Phillip Luke Sinitiere, Associate Professor of History at the College of Biblical Studies
I spent the summer of 2012 with Jesus. And he even let me snap a photo with my iPhone. Jesus showed up to my class, with long, flowing brown hair, white robe and maroon sash. He smiled lovingly, with arms outstretched as if to invite the weary and heavy laden to rest. Jesus also had “gliding action” which allowed him to roll across a flat surface as if he was walking on water. The problem was Jesus was white. Jesus was plastic. And Jesus was made in China. Jesus could be purchased and played with, manipulated to different poses by the hands of a child (the package read “with poseable arms”). Jesus also appeared on a blue t-shirt I found. Employing the recognizable language of Nintendo’s Wii, the shirt featured a Mii Jesus—a white Mii Jesus of course—with the message “Hii Saved Me John 3:16.” Although silent and unable to talk, the Jesus action figure and the Mii Jesus I used as teaching props spoke volumes about the “color of Christ” in American culture. Part of the inspiration for this assignment came from reading Paul Harvey and Edward J. Blum’s recent The Color of Christ: The Son of God and the Saga of Race in America (UNC Press, 2012).
For a course on African American religion, I created a capstone assignment that prompted students to wrestle with and analyze the “color of Christ.” Focusing on depictions of a black Jesus during the Harlem Renaissance, I assigned sections from The Color of Christ (Prologue, Introduction, ch. 7), along with Countee Cullen (“The Black Christ” and “Christ Recrucified”), Langston Hughes (“Bible Belt” and “Goodbye, Christ” 1931 version), and W. E. B. Du Bois (“The Son of God” and “The Sermon in the Cradle”).
Building on strategies outlined in my History Teacher article “Of Faith and Fiction: Teaching W.E.B. Du Bois and Religion,” after a background lecture on the Harlem Renaissance I invited students to consider how racialized religion in the United States prompted racialized depictions of Christ. I then asked students to compare depictions of Jesus in Cullen and Hughes’s poems and in Du Bois’s two short stories. We had a riveting, moving, and passionate discussion, revealing that there’s much at stake with the “color of Christ.” African American students remembered seeing Warner Sallman’s 1941 painting Head of Christ in homes and in churches. White students fidgeted at the white Christ, insisting Christ “had no color” but was from the Middle East. Some Latino students identified themselves in Jose Cerron’s painting The Good Samaritan (1982). After deliberating about depictions of Jesus and investigating the literary dimensions of the assigned readings (before sending students off to compose the essay), I presented students with an array of Jesus images from popular culture and from cultures across the world. Finally, I demonstrated how powerful the “color of Christ” is by doing Google Image searches on “Jesus Christ” and “Jesus Loves the Little Children.” Displayed on the screen in front of them—in stark contrast to the black Jesus we just discussed—students encountered through Google images white Christ after white Christ. And then we found that Jesus does, in fact, love little children of all backgrounds, but most of the images depict a white Jesus who loves all the little children of the world. The trouble is, for most of the last 500 years the white Christ has done anything but love the little children of the world—or loved only certain children. These exercises showed that Jesus matters, and that images of Jesus matter. The stories we tell ourselves about Jesus with depictions matter too.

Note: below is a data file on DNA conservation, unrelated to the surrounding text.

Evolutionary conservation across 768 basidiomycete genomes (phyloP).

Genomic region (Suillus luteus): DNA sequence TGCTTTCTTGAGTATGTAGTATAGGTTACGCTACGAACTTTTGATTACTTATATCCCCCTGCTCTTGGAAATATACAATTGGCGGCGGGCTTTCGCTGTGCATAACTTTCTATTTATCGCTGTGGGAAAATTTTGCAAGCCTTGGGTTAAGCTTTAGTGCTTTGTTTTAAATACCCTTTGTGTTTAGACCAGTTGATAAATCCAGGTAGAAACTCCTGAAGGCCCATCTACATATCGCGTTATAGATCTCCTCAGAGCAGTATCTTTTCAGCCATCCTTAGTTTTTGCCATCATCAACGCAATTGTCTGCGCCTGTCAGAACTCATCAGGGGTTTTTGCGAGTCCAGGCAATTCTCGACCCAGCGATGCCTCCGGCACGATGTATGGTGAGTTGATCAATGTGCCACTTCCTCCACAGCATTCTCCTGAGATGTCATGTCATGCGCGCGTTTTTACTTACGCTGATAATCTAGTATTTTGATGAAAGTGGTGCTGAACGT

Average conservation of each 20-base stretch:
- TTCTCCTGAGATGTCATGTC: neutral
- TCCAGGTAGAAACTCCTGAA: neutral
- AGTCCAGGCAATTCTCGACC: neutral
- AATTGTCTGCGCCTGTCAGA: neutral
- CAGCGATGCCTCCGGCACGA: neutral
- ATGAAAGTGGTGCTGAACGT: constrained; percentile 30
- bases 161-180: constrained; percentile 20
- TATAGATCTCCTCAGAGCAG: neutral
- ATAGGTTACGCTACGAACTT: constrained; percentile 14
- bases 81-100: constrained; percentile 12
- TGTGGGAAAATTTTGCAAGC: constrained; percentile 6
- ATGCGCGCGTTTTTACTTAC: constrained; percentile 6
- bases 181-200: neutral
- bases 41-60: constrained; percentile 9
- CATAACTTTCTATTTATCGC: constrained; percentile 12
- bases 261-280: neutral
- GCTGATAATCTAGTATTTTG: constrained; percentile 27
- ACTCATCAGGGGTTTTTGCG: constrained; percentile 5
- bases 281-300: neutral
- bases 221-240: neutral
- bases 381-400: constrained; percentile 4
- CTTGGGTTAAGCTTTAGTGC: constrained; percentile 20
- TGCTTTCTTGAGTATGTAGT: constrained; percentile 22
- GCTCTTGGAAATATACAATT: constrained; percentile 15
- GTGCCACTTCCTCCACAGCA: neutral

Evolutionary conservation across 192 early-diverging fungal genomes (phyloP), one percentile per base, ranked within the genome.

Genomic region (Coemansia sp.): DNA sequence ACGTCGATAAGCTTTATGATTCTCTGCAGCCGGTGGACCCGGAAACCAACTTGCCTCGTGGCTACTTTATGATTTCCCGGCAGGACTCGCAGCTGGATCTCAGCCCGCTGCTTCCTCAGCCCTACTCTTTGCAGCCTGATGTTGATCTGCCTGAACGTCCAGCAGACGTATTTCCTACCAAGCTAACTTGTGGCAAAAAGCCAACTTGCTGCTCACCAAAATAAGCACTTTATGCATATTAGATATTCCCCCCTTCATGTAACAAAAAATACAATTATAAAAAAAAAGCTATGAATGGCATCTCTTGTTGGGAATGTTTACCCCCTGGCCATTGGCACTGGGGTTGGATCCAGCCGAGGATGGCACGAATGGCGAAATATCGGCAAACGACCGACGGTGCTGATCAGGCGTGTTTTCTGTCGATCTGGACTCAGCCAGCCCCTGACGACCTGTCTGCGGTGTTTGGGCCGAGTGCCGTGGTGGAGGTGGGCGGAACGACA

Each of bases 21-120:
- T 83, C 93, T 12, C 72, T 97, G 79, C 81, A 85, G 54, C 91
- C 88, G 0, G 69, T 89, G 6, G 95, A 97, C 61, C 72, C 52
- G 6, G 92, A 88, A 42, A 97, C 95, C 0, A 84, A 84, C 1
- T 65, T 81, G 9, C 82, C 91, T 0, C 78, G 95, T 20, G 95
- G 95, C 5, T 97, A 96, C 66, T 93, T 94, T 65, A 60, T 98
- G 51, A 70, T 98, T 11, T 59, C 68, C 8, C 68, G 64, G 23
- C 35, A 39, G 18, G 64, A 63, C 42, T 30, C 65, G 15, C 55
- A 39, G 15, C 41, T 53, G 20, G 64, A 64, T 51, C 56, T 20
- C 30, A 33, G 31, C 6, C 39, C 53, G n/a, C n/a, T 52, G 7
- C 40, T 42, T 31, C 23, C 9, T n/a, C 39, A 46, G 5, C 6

For my students whose lives are steeped in the red letters of the New Testament gospels, considering the “color of Christ” in the context of American history proved challenging and disorienting. For some students brows burrowed in concern, for others mouths gasped in amazement, while yet for others eyes welled up with tears. It was what we call a “teaching moment.” Yet as the lesson demonstrated for my students and me, and as Paul Harvey and Edward Blum suggest in The Color of Christ, for those with ears to hear and eyes to see, Jesus continues to turn the world upside down whether he’s a plastic figurine, a Mii character, or the Christ of faith.
Phillip Luke Sinitiere (Ph.D., Houston, 2009) is Associate Professor of History at the College of Biblical Studies, a multiethnic school located in Houston’s culturally rich Mahatma Gandhi District. A scholar of American religion and culture, he is co-author of Holy Mavericks: Evangelical Innovators and the Spiritual Marketplace (NYU, 2009) and is completing a book on Joel Osteen and American religion (under contract, NYU Press) along with a book-length study of W.E.B. Du Bois’s social gospel.
(Photo by Shari Durrett)